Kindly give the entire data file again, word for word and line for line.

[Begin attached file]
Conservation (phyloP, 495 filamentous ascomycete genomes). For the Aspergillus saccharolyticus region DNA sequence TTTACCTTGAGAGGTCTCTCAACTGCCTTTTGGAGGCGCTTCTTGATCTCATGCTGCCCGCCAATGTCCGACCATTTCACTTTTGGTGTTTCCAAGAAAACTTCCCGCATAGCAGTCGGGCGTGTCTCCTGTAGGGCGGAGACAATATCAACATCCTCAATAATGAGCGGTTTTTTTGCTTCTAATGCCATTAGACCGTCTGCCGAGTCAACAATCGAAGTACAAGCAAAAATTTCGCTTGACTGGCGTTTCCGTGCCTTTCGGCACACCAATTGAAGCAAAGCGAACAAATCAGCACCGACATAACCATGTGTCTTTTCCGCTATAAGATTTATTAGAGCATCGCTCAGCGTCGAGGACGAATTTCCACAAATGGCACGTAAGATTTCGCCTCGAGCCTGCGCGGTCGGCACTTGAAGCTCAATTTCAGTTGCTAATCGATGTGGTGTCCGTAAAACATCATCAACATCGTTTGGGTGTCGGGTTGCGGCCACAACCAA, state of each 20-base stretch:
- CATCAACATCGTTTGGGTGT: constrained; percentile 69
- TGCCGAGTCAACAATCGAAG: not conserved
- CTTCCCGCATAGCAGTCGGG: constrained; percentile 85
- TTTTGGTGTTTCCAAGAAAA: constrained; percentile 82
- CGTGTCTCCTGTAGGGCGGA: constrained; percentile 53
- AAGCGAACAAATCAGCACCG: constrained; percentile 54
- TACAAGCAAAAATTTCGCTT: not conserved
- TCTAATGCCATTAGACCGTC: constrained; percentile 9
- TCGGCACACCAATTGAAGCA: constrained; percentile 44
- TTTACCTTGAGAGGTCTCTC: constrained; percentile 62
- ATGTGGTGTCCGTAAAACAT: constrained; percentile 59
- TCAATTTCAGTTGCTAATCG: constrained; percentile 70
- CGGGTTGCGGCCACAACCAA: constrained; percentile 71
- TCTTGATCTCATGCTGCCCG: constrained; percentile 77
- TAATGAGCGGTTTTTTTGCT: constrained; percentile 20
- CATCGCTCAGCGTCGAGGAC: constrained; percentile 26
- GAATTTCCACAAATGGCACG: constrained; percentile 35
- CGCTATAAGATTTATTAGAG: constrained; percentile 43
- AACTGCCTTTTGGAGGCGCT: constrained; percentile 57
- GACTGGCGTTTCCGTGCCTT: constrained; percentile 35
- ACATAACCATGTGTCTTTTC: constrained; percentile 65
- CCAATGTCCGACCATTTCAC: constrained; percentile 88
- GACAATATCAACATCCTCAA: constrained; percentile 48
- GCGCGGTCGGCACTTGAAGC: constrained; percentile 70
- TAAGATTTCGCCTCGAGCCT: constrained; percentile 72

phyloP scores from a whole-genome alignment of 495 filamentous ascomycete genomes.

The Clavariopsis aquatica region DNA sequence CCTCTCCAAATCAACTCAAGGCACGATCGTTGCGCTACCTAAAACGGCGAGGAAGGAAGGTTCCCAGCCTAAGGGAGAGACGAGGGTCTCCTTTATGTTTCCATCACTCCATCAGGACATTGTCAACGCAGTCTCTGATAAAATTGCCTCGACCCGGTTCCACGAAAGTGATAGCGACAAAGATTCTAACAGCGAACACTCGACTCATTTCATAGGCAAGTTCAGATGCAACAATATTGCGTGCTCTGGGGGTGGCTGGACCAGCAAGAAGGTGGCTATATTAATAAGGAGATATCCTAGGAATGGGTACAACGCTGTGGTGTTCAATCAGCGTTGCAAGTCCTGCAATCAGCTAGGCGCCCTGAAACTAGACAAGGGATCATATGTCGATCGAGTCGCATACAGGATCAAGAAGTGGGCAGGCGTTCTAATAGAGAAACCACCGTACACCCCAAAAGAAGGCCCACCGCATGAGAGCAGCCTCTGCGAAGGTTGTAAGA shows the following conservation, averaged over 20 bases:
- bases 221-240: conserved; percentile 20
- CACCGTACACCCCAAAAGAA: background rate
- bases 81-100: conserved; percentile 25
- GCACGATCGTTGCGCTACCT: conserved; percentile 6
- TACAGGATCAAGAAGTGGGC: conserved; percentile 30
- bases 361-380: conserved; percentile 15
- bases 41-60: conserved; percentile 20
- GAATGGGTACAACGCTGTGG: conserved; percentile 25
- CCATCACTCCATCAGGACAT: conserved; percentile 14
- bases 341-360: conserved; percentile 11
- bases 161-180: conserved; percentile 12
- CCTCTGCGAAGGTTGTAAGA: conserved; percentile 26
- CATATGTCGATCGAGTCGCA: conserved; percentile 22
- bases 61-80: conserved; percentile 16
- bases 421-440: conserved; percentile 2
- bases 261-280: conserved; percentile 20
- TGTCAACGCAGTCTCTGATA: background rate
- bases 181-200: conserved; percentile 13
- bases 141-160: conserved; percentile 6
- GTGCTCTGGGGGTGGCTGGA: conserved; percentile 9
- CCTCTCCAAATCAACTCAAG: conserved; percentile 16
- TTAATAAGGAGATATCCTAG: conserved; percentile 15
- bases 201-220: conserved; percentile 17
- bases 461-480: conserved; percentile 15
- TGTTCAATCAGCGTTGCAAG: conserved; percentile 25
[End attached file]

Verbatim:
Conservation (phyloP, 495 filamentous ascomycete genomes). For the Aspergillus saccharolyticus region DNA sequence TTTACCTTGAGAGGTCTCTCAACTGCCTTTTGGAGGCGCTTCTTGATCTCATGCTGCCCGCCAATGTCCGACCATTTCACTTTTGGTGTTTCCAAGAAAACTTCCCGCATAGCAGTCGGGCGTGTCTCCTGTAGGGCGGAGACAATATCAACATCCTCAATAATGAGCGGTTTTTTTGCTTCTAATGCCATTAGACCGTCTGCCGAGTCAACAATCGAAGTACAAGCAAAAATTTCGCTTGACTGGCGTTTCCGTGCCTTTCGGCACACCAATTGAAGCAAAGCGAACAAATCAGCACCGACATAACCATGTGTCTTTTCCGCTATAAGATTTATTAGAGCATCGCTCAGCGTCGAGGACGAATTTCCACAAATGGCACGTAAGATTTCGCCTCGAGCCTGCGCGGTCGGCACTTGAAGCTCAATTTCAGTTGCTAATCGATGTGGTGTCCGTAAAACATCATCAACATCGTTTGGGTGTCGGGTTGCGGCCACAACCAA, state of each 20-base stretch:
- CATCAACATCGTTTGGGTGT: constrained; percentile 69
- TGCCGAGTCAACAATCGAAG: not conserved
- CTTCCCGCATAGCAGTCGGG: constrained; percentile 85
- TTTTGGTGTTTCCAAGAAAA: constrained; percentile 82
- CGTGTCTCCTGTAGGGCGGA: constrained; percentile 53
- AAGCGAACAAATCAGCACCG: constrained; percentile 54
- TACAAGCAAAAATTTCGCTT: not conserved
- TCTAATGCCATTAGACCGTC: constrained; percentile 9
- TCGGCACACCAATTGAAGCA: constrained; percentile 44
- TTTACCTTGAGAGGTCTCTC: constrained; percentile 62
- ATGTGGTGTCCGTAAAACAT: constrained; percentile 59
- TCAATTTCAGTTGCTAATCG: constrained; percentile 70
- CGGGTTGCGGCCACAACCAA: constrained; percentile 71
- TCTTGATCTCATGCTGCCCG: constrained; percentile 77
- TAATGAGCGGTTTTTTTGCT: constrained; percentile 20
- CATCGCTCAGCGTCGAGGAC: constrained; percentile 26
- GAATTTCCACAAATGGCACG: constrained; percentile 35
- CGCTATAAGATTTATTAGAG: constrained; percentile 43
- AACTGCCTTTTGGAGGCGCT: constrained; percentile 57
- GACTGGCGTTTCCGTGCCTT: constrained; percentile 35
- ACATAACCATGTGTCTTTTC: constrained; percentile 65
- CCAATGTCCGACCATTTCAC: constrained; percentile 88
- GACAATATCAACATCCTCAA: constrained; percentile 48
- GCGCGGTCGGCACTTGAAGC: constrained; percentile 70
- TAAGATTTCGCCTCGAGCCT: constrained; percentile 72

phyloP scores from a whole-genome alignment of 495 filamentous ascomycete genomes.

The Clavariopsis aquatica region DNA sequence CCTCTCCAAATCAACTCAAGGCACGATCGTTGCGCTACCTAAAACGGCGAGGAAGGAAGGTTCCCAGCCTAAGGGAGAGACGAGGGTCTCCTTTATGTTTCCATCACTCCATCAGGACATTGTCAACGCAGTCTCTGATAAAATTGCCTCGACCCGGTTCCACGAAAGTGATAGCGACAAAGATTCTAACAGCGAACACTCGACTCATTTCATAGGCAAGTTCAGATGCAACAATATTGCGTGCTCTGGGGGTGGCTGGACCAGCAAGAAGGTGGCTATATTAATAAGGAGATATCCTAGGAATGGGTACAACGCTGTGGTGTTCAATCAGCGTTGCAAGTCCTGCAATCAGCTAGGCGCCCTGAAACTAGACAAGGGATCATATGTCGATCGAGTCGCATACAGGATCAAGAAGTGGGCAGGCGTTCTAATAGAGAAACCACCGTACACCCCAAAAGAAGGCCCACCGCATGAGAGCAGCCTCTGCGAAGGTTGTAAGA shows the following conservation, averaged over 20 bases:
- bases 221-240: conserved; percentile 20
- CACCGTACACCCCAAAAGAA: background rate
- bases 81-100: conserved; percentile 25
- GCACGATCGTTGCGCTACCT: conserved; percentile 6
- TACAGGATCAAGAAGTGGGC: conserved; percentile 30
- bases 361-380: conserved; percentile 15
- bases 41-60: conserved; percentile 20
- GAATGGGTACAACGCTGTGG: conserved; percentile 25
- CCATCACTCCATCAGGACAT: conserved; percentile 14
- bases 341-360: conserved; percentile 11
- bases 161-180: conserved; percentile 12
- CCTCTGCGAAGGTTGTAAGA: conserved; percentile 26
- CATATGTCGATCGAGTCGCA: conserved; percentile 22
- bases 61-80: conserved; percentile 16
- bases 421-440: conserved; percentile 2
- bases 261-280: conserved; percentile 20
- TGTCAACGCAGTCTCTGATA: background rate
- bases 181-200: conserved; percentile 13
- bases 141-160: conserved; percentile 6
- GTGCTCTGGGGGTGGCTGGA: conserved; percentile 9
- CCTCTCCAAATCAACTCAAG: conserved; percentile 16
- TTAATAAGGAGATATCCTAG: conserved; percentile 15
- bases 201-220: conserved; percentile 17
- bases 461-480: conserved; percentile 15
- TGTTCAATCAGCGTTGCAAG: conserved; percentile 25